Daystorm Music 2016
Not a temporary thing – he’s here to stay: solid, soulful rocking from the bowels of Big Apple.
You can take an artist out of Missouri but you can’t take St. Louis out of him: if the move to NYC made Jack Spann’s performances more suave – and brought the singer-songwriter Tony Visconti’s approval – it didn’t smooth out the grit that gives him the edge. This sharpness may not seem obvious from the start of Spann’s debut album, “If I’m Ever In Love” being an example of a cautious gambit as solemn piano pulls back the playfulness of Jack’s supple voice which is ultimately revealed in “Games,” an upbeat duet with Molly Mastrangelo, and in the vaudeville smile behind “Such A Beautiful Day,” but there’s a joyous surge in the organ bedrock for the mood to roll on.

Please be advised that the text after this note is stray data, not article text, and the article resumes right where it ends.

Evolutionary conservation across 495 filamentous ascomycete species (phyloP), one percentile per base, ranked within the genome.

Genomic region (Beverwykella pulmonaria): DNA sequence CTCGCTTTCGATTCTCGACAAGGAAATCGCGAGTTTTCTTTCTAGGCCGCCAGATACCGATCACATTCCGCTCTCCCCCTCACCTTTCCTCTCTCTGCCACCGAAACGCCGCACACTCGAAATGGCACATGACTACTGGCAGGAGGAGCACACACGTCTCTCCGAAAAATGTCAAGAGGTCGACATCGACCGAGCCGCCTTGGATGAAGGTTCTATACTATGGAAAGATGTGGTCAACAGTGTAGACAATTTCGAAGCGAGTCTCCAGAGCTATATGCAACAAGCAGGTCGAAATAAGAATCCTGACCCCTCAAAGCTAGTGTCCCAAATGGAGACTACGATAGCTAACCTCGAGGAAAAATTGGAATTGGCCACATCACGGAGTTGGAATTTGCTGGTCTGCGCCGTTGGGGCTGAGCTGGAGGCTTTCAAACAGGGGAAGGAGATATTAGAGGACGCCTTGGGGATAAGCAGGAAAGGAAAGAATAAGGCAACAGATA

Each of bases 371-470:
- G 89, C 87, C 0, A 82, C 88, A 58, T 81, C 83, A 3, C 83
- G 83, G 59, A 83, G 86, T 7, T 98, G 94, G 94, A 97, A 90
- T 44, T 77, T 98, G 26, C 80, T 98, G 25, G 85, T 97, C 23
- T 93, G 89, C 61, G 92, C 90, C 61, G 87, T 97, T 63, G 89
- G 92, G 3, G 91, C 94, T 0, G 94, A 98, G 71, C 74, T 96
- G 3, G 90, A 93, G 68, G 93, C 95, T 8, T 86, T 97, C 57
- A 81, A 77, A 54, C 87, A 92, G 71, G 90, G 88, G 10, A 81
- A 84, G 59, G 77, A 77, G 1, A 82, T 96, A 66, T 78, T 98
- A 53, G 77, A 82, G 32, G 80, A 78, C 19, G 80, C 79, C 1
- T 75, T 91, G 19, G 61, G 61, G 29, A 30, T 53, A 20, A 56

And while such pieces as the “Fear Or Loyalty” waltz or the voice-and-ivories exercise “Hey Songman” offer a level of introspection, and betray Billy Joel’s school of poetic detailing, they’re possessed of a barrelhouse grace, which double-tracked vocals supply ambience to. Yet where the handclaps-helped drama of “The Disappearing Girl” opens a purely theatrical perspective of a relationship, and a sly minuet of “My Dinosaur” has a whiff of comedy, it’s “Time” that fully fathoms the abyss of Spann’s emotions. Beginning as a spiritual, pain to the surface, the song is gaining momentum in a swirl of velvet delivery of traditional blues and Hassidic wail, but right after the woes of “Everybody Is Stained” add a deep dynamic groove to the already moving record, the tears in “Just A Breakdown” are ones of elation.
Time stops for Jack Spann spinning his tuneful yarns: here’s a riveting record – hopefully first of many,